If you’ve been writing off tobacco cessation counseling as non-payable, it’s time to change your tune.
The change: In the past, you could collect for tobacco cessation counseling for a patient with a tobacco-related disease or with signs or symptoms of one. But on Aug. 25, CMS announced that “under new coverage, any smoker covered by Medicare will be able to receive tobacco cessation counseling from a qualified physician or other Medicare recognized practitioner who can work with them to help them stop using tobacco.”
“For too long, many tobacco users with Medicare coverage were denied access to evidencebased tobacco cessation counseling,” said Kathleen Sebelius, HHS secretary, in an Aug. 25 statement. “Most Medicare beneficiaries want to quit their tobacco use. Now, older adults and other Medicare beneficiaries can get the help they need to successfully overcome tobacco dependence.”
Count Attempts and Minutes
The new tobacco cessation counseling coverage expansion will apply to services under Medicare Part B and Part A. That means your physicians and coders should know how to correctly document and report the sessions.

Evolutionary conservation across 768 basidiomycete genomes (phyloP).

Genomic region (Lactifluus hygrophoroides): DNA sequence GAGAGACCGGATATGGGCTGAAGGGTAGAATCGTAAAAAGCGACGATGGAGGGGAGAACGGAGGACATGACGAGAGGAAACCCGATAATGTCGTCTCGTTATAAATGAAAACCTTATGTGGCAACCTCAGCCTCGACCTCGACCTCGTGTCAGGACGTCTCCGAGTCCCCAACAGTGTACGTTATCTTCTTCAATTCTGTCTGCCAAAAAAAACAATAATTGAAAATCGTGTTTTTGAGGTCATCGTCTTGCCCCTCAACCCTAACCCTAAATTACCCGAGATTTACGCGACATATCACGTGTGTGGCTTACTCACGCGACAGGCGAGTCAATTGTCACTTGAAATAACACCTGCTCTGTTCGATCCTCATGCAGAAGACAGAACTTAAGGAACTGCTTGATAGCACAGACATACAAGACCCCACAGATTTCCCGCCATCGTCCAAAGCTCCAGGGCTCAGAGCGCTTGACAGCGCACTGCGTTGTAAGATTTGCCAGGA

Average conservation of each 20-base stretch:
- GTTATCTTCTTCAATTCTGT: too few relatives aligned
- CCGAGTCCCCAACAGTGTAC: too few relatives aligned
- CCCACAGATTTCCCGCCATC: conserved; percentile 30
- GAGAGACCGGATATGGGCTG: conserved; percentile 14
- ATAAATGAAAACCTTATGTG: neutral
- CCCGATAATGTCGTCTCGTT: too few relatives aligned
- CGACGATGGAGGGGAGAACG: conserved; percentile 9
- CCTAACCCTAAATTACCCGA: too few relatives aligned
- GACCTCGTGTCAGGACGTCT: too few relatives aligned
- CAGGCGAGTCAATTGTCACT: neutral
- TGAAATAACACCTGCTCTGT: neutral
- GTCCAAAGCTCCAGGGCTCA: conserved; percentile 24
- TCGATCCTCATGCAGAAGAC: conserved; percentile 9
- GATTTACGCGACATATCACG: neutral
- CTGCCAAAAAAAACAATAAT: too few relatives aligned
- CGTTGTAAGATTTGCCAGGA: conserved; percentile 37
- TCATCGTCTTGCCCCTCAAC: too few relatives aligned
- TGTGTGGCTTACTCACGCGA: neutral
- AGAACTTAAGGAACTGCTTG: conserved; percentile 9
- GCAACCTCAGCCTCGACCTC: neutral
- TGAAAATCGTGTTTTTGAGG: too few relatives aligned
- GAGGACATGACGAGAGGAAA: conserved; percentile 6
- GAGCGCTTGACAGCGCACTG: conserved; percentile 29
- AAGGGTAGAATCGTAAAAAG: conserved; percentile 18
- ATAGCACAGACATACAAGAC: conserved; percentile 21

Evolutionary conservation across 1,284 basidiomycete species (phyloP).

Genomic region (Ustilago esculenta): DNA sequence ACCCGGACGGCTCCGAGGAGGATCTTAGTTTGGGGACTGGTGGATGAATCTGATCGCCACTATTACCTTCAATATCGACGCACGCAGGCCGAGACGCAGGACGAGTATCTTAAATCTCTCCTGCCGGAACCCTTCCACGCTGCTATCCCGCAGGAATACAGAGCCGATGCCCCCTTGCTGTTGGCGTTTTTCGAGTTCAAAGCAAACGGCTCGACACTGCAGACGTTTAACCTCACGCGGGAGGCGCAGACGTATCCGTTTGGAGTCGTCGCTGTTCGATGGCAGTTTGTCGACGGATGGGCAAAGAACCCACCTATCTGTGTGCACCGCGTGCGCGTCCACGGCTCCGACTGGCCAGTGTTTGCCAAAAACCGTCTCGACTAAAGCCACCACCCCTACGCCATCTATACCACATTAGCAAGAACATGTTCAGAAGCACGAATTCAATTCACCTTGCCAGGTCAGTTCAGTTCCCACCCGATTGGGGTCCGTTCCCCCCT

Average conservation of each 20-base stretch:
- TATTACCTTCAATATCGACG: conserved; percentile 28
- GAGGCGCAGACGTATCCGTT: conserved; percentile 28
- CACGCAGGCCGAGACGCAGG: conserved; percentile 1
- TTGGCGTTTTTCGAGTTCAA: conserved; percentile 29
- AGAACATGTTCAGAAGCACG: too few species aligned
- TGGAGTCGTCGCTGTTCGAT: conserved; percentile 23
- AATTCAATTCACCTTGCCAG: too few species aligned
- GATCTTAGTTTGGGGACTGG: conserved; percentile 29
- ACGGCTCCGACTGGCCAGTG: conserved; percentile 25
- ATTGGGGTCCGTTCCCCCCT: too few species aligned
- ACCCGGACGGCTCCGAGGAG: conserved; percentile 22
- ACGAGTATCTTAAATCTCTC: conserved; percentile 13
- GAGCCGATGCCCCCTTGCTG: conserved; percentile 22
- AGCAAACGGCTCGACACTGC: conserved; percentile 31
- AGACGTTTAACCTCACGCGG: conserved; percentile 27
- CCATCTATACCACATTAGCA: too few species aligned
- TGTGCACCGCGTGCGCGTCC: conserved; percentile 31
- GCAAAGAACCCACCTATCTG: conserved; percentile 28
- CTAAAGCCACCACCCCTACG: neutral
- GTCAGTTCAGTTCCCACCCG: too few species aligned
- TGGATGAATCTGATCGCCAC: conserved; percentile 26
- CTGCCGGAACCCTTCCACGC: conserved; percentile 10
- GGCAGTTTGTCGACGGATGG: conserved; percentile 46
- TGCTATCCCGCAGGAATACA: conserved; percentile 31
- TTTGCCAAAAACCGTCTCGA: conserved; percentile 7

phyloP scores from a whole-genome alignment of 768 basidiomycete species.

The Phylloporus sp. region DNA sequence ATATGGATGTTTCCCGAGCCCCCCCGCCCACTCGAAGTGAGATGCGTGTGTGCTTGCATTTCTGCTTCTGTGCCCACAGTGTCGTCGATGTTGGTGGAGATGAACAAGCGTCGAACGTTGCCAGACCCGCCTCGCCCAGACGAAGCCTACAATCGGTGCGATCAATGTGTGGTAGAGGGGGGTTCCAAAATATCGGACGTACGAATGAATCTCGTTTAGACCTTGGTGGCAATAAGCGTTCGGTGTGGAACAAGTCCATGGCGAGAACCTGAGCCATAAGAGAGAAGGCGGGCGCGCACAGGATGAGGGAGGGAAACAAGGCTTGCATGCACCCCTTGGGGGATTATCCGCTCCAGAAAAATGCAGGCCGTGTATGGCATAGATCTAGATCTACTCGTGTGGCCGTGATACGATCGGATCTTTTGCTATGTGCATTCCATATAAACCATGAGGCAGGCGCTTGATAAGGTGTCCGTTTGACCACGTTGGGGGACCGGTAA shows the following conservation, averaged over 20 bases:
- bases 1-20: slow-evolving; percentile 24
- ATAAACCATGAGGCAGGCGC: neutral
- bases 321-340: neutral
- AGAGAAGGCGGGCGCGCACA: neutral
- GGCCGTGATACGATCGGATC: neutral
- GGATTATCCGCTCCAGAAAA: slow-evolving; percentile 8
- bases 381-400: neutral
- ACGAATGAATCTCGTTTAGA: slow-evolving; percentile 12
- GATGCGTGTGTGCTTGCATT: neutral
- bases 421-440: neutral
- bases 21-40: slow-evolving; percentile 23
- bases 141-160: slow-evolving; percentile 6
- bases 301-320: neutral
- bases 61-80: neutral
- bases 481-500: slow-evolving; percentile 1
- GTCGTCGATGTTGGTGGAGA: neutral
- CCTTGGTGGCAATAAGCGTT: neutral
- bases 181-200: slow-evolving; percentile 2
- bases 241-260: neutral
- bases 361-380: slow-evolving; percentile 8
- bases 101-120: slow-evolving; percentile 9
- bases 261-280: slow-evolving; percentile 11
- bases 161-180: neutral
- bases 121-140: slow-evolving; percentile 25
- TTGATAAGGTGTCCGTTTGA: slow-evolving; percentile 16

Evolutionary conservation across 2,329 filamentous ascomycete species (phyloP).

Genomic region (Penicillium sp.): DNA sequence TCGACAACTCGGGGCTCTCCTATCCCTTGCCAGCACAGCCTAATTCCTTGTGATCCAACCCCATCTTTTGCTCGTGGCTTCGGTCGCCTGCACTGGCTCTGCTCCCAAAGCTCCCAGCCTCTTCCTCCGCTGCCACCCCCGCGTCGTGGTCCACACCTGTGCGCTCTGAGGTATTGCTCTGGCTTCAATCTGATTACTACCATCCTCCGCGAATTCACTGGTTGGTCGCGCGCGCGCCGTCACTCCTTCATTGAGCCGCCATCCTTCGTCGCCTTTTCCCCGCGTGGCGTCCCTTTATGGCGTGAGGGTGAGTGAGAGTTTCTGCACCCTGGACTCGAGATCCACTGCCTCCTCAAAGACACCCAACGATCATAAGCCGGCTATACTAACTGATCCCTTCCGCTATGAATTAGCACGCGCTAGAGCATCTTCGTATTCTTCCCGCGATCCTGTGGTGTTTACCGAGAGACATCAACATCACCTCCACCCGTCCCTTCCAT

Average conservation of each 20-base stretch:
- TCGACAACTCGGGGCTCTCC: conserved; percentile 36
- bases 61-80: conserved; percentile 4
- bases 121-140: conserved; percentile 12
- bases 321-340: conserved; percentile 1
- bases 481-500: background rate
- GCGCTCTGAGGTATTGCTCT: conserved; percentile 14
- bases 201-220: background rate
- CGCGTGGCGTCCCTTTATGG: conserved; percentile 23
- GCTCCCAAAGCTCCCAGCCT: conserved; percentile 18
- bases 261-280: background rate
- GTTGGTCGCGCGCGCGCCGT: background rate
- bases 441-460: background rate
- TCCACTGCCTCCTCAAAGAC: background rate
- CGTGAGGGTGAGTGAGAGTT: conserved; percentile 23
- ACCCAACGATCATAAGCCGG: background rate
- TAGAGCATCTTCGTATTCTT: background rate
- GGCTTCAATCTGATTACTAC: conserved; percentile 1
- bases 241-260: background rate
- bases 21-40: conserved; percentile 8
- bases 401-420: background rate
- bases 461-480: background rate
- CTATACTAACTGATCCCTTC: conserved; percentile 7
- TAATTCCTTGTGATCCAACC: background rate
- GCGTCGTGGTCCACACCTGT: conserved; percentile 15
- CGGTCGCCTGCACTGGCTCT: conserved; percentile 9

“Medicare allows billing for two counseling attempts in a year, but each attempt can occur over multiple sessions, with four sessions per attempt,” explains Jennifer Swindle, CPC, CPC-E/M, CPC-FP, RHIT, CCP-P, director of coding and compliance for PivotHealth LLC in Brentwood, Tenn.
According to section 12 of chapter 32 of the Medicare Claims Processing Manual, “Claims for smoking and tobacco use cessation counseling services shall be submitted with an appropriate diagnosis code. Diagnosis codes should reflect: the condition the patient has that is adversely affected by tobacco use or the condition the patient is being treated for with a therapeutic agent whose metabolism or dosing is affected by tobacco use.”
Swindle says 305.1 (Tobacco use disorder) is one diagnosis supporting…